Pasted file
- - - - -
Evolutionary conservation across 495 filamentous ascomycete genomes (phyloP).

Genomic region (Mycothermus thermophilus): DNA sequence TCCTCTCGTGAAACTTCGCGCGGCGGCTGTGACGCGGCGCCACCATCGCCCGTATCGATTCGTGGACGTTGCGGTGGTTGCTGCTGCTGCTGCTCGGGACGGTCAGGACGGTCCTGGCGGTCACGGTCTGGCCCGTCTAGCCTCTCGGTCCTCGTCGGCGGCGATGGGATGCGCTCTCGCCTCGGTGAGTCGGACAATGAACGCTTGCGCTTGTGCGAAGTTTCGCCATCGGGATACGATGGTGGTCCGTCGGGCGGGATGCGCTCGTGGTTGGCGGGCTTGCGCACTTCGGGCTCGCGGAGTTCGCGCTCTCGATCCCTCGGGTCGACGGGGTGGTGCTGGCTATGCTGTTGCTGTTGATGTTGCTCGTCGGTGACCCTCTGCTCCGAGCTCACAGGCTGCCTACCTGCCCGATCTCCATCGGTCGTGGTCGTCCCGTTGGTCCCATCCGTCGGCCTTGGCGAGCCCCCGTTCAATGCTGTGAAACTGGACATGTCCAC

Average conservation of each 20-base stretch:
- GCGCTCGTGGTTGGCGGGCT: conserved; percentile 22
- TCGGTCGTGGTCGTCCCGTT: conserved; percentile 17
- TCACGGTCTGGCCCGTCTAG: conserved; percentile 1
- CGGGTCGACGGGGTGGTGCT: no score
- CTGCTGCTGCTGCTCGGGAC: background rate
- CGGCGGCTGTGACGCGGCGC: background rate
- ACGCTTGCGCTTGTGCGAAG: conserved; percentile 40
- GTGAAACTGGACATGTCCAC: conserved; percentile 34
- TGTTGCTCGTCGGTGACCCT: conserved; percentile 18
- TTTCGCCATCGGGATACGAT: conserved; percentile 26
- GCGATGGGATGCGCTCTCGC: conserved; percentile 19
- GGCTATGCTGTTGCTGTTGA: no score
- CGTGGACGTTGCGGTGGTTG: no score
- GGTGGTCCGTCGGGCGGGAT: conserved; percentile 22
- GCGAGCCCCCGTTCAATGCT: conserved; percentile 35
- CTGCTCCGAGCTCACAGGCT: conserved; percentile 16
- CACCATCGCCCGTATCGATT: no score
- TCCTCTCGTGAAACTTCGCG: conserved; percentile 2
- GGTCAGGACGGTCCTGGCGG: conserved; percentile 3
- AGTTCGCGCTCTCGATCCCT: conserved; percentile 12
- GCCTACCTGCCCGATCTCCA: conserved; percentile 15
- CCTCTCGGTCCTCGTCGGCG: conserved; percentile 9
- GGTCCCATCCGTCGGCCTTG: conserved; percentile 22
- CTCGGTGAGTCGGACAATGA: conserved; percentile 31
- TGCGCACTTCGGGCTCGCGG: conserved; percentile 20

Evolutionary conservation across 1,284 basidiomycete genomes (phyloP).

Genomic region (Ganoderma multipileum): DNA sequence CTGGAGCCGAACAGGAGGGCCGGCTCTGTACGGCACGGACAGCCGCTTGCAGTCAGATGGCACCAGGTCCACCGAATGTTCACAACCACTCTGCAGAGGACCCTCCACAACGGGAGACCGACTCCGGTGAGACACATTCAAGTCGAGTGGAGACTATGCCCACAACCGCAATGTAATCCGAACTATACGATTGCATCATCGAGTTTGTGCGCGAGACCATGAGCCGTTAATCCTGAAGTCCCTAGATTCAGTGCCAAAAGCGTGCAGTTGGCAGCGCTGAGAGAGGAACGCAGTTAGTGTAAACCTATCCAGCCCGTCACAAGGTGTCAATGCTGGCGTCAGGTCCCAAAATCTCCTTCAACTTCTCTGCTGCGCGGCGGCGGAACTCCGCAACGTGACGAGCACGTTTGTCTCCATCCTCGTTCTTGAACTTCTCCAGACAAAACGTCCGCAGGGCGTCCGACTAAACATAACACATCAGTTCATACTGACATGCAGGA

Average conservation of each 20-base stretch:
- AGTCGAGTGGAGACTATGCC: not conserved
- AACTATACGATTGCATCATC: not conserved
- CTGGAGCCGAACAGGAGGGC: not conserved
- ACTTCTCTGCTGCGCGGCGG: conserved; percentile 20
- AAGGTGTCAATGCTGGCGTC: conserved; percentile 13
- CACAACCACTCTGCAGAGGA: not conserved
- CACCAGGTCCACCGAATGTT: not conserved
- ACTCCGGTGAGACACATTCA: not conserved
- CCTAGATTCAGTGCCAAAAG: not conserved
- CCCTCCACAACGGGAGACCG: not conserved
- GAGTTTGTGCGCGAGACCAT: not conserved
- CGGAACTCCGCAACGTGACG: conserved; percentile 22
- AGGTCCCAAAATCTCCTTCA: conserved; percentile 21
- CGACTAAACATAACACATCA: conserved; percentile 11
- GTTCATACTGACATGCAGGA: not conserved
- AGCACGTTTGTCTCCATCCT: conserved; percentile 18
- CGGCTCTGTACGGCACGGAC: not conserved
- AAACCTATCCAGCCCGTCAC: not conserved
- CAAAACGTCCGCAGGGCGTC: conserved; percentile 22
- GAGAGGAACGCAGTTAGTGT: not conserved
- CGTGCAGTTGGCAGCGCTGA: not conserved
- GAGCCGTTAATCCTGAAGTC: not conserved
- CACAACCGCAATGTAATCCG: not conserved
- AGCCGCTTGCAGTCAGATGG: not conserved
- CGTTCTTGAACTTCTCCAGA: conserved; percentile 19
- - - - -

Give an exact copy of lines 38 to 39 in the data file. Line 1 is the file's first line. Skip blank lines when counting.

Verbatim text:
- CACCAGGTCCACCGAATGTT: not conserved
- ACTCCGGTGAGACACATTCA: not conserved